The impact of climate change on South Australia’s flora

A new synthesis has identified the implications of climate change for South Australia’s plant species and the state’s biodiversity. What does a warmer future mean for SA’s plants, including its 418 endemic species? Can plants adapt to environmental change, or will they eventually be driven to local extinction? Read on to get the answers to these questions and more as the researchers discuss their findings.

“Climate change presents a significant threat to biodiversity,” warns Dr Greg Guerin of The University of Adelaide.  “Climate change exacerbates existing problems around habitat loss and fragmentation, invasive species, pathogens, eutrophication, and altered fire regimes.”

“To manage and conserve biodiversity, we must understand how species and ecosystems respond to changing conditions.”

In a significant step towards achieving an Australia-wide understanding of such responses, Greg and colleagues used TERN data to identify the impacts of climate change on South Australia’s plant species and plant biodiversity.

What does a warmer future mean for SA’s plants, including Xanthorrhoea quadrangulata (above), one of its 418 endemic species? (image courtesy of Peripitus, CC BY-SA 4.0, via Wikimedia Commons)
Plants point to adaptive trends

TERN’s Ecosystem Monitoring transects span environmental gradients of temperature and rainfall and cover a wide range of ecosystems that contain unique organisms. By using space as a proxy for time, the research team has used the data and plant samples collected along these transects to predict the impact changing environmental conditions will have on biodiversity.

“To investigate the adaptation of an important plant species to arid conditions and its ability to cope with change, we used TERN field sites, data and samples of the Narrow-leaf HopbushDodonaea viscosa subsp. angustissima,” explains Greg.

“Our analyses of hopbush leaves from the 1880s until the present showed that leaf width has decreased over time.  Because plants from warmer latitudes typically have narrower leaves, in the case of hopbush the narrowing of leaves over time appears to be linked to a warming climate.”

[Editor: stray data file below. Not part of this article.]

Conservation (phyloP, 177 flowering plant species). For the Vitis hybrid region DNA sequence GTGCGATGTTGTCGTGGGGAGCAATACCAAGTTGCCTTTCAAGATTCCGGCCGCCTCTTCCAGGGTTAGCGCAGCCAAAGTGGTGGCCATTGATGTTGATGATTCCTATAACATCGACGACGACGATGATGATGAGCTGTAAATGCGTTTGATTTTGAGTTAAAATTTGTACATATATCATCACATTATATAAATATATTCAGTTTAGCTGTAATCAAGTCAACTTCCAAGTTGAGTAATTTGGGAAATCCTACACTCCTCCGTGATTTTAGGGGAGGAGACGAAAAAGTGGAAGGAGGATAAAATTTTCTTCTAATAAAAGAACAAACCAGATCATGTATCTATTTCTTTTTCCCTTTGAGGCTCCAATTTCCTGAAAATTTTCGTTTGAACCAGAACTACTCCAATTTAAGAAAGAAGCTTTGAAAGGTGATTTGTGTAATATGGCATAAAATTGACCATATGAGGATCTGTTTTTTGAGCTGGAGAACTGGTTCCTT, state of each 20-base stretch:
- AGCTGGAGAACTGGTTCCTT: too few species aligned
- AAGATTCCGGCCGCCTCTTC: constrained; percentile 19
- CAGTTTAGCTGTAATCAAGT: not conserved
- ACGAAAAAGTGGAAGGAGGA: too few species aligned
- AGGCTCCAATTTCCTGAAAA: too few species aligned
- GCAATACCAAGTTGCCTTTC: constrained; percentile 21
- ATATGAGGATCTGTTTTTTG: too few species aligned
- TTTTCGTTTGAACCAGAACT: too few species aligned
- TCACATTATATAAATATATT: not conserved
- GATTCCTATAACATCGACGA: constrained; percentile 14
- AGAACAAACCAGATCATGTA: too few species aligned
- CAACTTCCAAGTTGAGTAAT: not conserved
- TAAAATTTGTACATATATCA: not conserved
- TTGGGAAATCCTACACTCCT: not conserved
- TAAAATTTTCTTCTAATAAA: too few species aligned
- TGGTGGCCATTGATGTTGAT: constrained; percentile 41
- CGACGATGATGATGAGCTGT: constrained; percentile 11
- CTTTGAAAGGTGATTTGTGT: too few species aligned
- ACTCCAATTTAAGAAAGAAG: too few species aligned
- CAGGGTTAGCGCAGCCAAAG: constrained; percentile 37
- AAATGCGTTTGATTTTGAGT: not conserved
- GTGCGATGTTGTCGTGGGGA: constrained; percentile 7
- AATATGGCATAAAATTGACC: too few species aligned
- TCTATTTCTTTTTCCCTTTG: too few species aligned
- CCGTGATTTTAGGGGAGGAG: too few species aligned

“It’s important to understand how plants cope with changing climates, because species that tolerate change are likely candidates for environmental restoration efforts. It also helps us predict the resilience of species and ecosystems,” says Dr Matt Christmas of Sweden’s Uppsala University.

“Genetic analyses and common garden experiments have detected evolutionary adaptation in the functional genes of Hopbush linked to leaf shape and response to environmental stress, and suggest the Hopbush should be able to adapt quickly to changing conditions.”

TERN data and samples of narrow-leaved hopbush, Dodonaea viscosa subsp. angustissima, were used to investigate the adaptation of an important plant species to arid conditions and its ability to cope with change (Image courtesy of John Tann [CC BY 2.0], via Wikimedia Commons)
Complete species turnover inevitable under severe scenarios

Despite such adaptations in individual species, the research found that plant community composition is sensitive to even small changes in climate.

“While modest environmental changes can be absorbed by most ecological communities, under more severe scenarios, climate change is expected to drive a wave of local extinction in some South Australian ecosystems, which will be replaced by more arid-adapted species, known as species turnover,” says Greg.

“Significant climate change and species turnover will lead to changes in growth rates and water stress. It’s also predicted to ultimately lead to lower species richness, altered species composition and more uneven abundances.”

Enter ecological forecasting

The next step, explains Professor Andy Lowe of The University of Adelaide, is to use this empirical understanding of climate sensitivity to develop more sophisticated ecological forecasting.

“We need forecasting that considers complex interactions with fire, habitat configuration and evolutionary adaptation to truly understand how our ecosystems and their valuable services are likely to change over time.”

Andy’s request isn’t simply a pipe-dream thanks to the May 2018 budget announcement that TERN, with considerable consultation, will undertake a two-year scoping study related to the National Environmental Prediction System (NEPS).

Achievement of such an environmental prediction system—first described in the government’s 2016 National Research Infrastructure Roadmap—will necessitate NCRIS research infrastructure groups working in the environmental area, which includes TERN, to collaborate and integrate observations, predictive modelling and uncertainty assessments for a broad range of research and industry applications.

Predicting impacts on environmental systems will underpin strategic decisions for the management of our continent and surrounding oceans including the development of early adaptions to climate change for domestic and global sustainable growth.

Eucalyptus flindersii, one of South Australia's 418 endemic species (image courtesy of Greg Guerin)

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